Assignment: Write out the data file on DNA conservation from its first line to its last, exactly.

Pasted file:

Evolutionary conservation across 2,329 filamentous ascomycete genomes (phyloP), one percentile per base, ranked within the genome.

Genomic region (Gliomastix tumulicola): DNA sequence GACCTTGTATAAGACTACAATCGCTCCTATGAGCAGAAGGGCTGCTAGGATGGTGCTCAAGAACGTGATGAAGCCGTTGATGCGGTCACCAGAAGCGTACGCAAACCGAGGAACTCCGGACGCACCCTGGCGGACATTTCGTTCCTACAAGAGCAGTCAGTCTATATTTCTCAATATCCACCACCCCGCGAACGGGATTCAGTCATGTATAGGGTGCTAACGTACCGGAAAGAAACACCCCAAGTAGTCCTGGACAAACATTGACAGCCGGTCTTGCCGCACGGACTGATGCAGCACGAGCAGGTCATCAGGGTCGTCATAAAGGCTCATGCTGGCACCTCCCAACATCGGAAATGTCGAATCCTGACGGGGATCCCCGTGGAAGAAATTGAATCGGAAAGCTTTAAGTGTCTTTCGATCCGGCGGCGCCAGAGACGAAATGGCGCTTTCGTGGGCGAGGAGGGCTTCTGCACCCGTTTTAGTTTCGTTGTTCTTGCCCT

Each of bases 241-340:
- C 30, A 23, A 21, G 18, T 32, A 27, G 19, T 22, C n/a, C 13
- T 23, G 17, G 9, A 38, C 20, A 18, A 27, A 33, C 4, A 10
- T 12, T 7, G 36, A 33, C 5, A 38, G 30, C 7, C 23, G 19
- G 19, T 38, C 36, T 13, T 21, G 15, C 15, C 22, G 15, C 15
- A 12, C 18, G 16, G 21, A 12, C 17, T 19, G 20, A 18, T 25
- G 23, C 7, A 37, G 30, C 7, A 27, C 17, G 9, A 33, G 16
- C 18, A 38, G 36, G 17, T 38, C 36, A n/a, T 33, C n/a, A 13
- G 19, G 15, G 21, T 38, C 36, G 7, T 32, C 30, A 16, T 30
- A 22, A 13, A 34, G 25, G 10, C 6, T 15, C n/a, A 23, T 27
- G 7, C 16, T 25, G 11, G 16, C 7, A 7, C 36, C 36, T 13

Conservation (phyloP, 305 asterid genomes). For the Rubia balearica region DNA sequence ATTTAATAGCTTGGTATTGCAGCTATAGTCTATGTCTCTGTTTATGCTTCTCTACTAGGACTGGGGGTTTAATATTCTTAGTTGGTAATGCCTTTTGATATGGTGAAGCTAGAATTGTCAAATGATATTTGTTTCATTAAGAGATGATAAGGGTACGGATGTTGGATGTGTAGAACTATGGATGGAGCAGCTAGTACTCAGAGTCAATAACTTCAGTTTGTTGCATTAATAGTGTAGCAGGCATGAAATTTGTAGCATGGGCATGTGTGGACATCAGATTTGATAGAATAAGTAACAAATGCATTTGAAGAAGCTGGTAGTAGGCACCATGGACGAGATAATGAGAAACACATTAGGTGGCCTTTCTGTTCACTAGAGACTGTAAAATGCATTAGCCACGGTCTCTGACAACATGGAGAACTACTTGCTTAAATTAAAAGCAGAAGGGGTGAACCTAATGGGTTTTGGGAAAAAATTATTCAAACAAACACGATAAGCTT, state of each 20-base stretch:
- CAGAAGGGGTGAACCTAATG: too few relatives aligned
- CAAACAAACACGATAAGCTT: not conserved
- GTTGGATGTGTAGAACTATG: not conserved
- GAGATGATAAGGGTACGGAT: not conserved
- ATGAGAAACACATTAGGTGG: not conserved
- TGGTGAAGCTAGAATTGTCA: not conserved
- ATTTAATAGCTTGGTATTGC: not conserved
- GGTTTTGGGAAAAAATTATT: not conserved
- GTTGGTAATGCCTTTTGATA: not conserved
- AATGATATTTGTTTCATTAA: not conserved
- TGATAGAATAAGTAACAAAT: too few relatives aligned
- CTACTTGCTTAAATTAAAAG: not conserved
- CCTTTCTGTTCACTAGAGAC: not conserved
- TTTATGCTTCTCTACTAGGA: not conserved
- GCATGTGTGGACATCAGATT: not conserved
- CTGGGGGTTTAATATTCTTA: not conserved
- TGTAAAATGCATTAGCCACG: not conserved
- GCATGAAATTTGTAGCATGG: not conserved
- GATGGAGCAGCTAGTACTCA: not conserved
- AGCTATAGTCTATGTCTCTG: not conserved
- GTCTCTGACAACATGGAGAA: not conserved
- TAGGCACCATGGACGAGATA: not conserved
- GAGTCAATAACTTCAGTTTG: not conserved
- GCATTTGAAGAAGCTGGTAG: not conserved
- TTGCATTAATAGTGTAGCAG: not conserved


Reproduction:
Evolutionary conservation across 2,329 filamentous ascomycete genomes (phyloP), one percentile per base, ranked within the genome.

Genomic region (Gliomastix tumulicola): DNA sequence GACCTTGTATAAGACTACAATCGCTCCTATGAGCAGAAGGGCTGCTAGGATGGTGCTCAAGAACGTGATGAAGCCGTTGATGCGGTCACCAGAAGCGTACGCAAACCGAGGAACTCCGGACGCACCCTGGCGGACATTTCGTTCCTACAAGAGCAGTCAGTCTATATTTCTCAATATCCACCACCCCGCGAACGGGATTCAGTCATGTATAGGGTGCTAACGTACCGGAAAGAAACACCCCAAGTAGTCCTGGACAAACATTGACAGCCGGTCTTGCCGCACGGACTGATGCAGCACGAGCAGGTCATCAGGGTCGTCATAAAGGCTCATGCTGGCACCTCCCAACATCGGAAATGTCGAATCCTGACGGGGATCCCCGTGGAAGAAATTGAATCGGAAAGCTTTAAGTGTCTTTCGATCCGGCGGCGCCAGAGACGAAATGGCGCTTTCGTGGGCGAGGAGGGCTTCTGCACCCGTTTTAGTTTCGTTGTTCTTGCCCT

Each of bases 241-340:
- C 30, A 23, A 21, G 18, T 32, A 27, G 19, T 22, C n/a, C 13
- T 23, G 17, G 9, A 38, C 20, A 18, A 27, A 33, C 4, A 10
- T 12, T 7, G 36, A 33, C 5, A 38, G 30, C 7, C 23, G 19
- G 19, T 38, C 36, T 13, T 21, G 15, C 15, C 22, G 15, C 15
- A 12, C 18, G 16, G 21, A 12, C 17, T 19, G 20, A 18, T 25
- G 23, C 7, A 37, G 30, C 7, A 27, C 17, G 9, A 33, G 16
- C 18, A 38, G 36, G 17, T 38, C 36, A n/a, T 33, C n/a, A 13
- G 19, G 15, G 21, T 38, C 36, G 7, T 32, C 30, A 16, T 30
- A 22, A 13, A 34, G 25, G 10, C 6, T 15, C n/a, A 23, T 27
- G 7, C 16, T 25, G 11, G 16, C 7, A 7, C 36, C 36, T 13

Conservation (phyloP, 305 asterid genomes). For the Rubia balearica region DNA sequence ATTTAATAGCTTGGTATTGCAGCTATAGTCTATGTCTCTGTTTATGCTTCTCTACTAGGACTGGGGGTTTAATATTCTTAGTTGGTAATGCCTTTTGATATGGTGAAGCTAGAATTGTCAAATGATATTTGTTTCATTAAGAGATGATAAGGGTACGGATGTTGGATGTGTAGAACTATGGATGGAGCAGCTAGTACTCAGAGTCAATAACTTCAGTTTGTTGCATTAATAGTGTAGCAGGCATGAAATTTGTAGCATGGGCATGTGTGGACATCAGATTTGATAGAATAAGTAACAAATGCATTTGAAGAAGCTGGTAGTAGGCACCATGGACGAGATAATGAGAAACACATTAGGTGGCCTTTCTGTTCACTAGAGACTGTAAAATGCATTAGCCACGGTCTCTGACAACATGGAGAACTACTTGCTTAAATTAAAAGCAGAAGGGGTGAACCTAATGGGTTTTGGGAAAAAATTATTCAAACAAACACGATAAGCTT, state of each 20-base stretch:
- CAGAAGGGGTGAACCTAATG: too few relatives aligned
- CAAACAAACACGATAAGCTT: not conserved
- GTTGGATGTGTAGAACTATG: not conserved
- GAGATGATAAGGGTACGGAT: not conserved
- ATGAGAAACACATTAGGTGG: not conserved
- TGGTGAAGCTAGAATTGTCA: not conserved
- ATTTAATAGCTTGGTATTGC: not conserved
- GGTTTTGGGAAAAAATTATT: not conserved
- GTTGGTAATGCCTTTTGATA: not conserved
- AATGATATTTGTTTCATTAA: not conserved
- TGATAGAATAAGTAACAAAT: too few relatives aligned
- CTACTTGCTTAAATTAAAAG: not conserved
- CCTTTCTGTTCACTAGAGAC: not conserved
- TTTATGCTTCTCTACTAGGA: not conserved
- GCATGTGTGGACATCAGATT: not conserved
- CTGGGGGTTTAATATTCTTA: not conserved
- TGTAAAATGCATTAGCCACG: not conserved
- GCATGAAATTTGTAGCATGG: not conserved
- GATGGAGCAGCTAGTACTCA: not conserved
- AGCTATAGTCTATGTCTCTG: not conserved
- GTCTCTGACAACATGGAGAA: not conserved
- TAGGCACCATGGACGAGATA: not conserved
- GAGTCAATAACTTCAGTTTG: not conserved
- GCATTTGAAGAAGCTGGTAG: not conserved
- TTGCATTAATAGTGTAGCAG: not conserved